The current arrangements for the audit of the House of Commons by the Comptroller and Auditor General differ from those for the public bodies which allow him the right to examine the economy, efficiency and effectiveness of public expenditures under the National Audit Act 1983. As a consequence, any examination of the restoration and renewal programme would require the House to request him formally—he must be requested; he has no right—to review and report on these expenditures. Those arrangements secure the absolute independence of the House.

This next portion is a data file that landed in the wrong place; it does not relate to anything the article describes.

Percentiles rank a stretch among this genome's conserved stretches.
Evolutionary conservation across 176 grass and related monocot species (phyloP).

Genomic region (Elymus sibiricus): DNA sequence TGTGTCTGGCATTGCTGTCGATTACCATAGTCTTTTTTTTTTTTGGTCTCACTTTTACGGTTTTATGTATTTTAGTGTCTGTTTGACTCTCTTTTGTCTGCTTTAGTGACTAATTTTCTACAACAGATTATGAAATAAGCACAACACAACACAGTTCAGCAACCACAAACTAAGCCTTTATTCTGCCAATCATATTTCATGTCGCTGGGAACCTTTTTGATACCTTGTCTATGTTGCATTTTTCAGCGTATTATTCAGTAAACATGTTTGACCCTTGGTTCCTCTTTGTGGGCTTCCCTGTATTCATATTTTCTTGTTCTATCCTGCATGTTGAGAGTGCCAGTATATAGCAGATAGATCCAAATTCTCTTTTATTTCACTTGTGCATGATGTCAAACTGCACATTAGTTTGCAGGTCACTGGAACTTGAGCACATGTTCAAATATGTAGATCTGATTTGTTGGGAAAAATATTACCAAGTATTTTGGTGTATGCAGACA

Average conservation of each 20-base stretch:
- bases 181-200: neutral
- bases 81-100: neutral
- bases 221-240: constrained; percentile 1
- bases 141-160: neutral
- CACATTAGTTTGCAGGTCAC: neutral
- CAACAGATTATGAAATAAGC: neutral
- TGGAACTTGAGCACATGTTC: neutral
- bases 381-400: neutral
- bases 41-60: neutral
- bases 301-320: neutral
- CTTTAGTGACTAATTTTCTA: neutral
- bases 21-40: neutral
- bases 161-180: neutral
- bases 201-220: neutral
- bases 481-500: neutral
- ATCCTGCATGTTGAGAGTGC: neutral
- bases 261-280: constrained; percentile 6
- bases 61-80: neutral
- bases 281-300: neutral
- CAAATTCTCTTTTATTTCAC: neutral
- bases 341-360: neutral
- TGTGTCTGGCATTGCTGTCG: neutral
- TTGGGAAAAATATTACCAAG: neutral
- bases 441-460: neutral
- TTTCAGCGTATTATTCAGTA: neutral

Of course we must have value for money on this project. The National Audit Office is already involved: it is working with the project managers and will be looking at the finances on a continual basis. The House must report its finances. If the hon. Gentleman can restrain his impatience, the independent options appraisal will be published this afternoon, and for my part, I hope we can be allowed to stay here.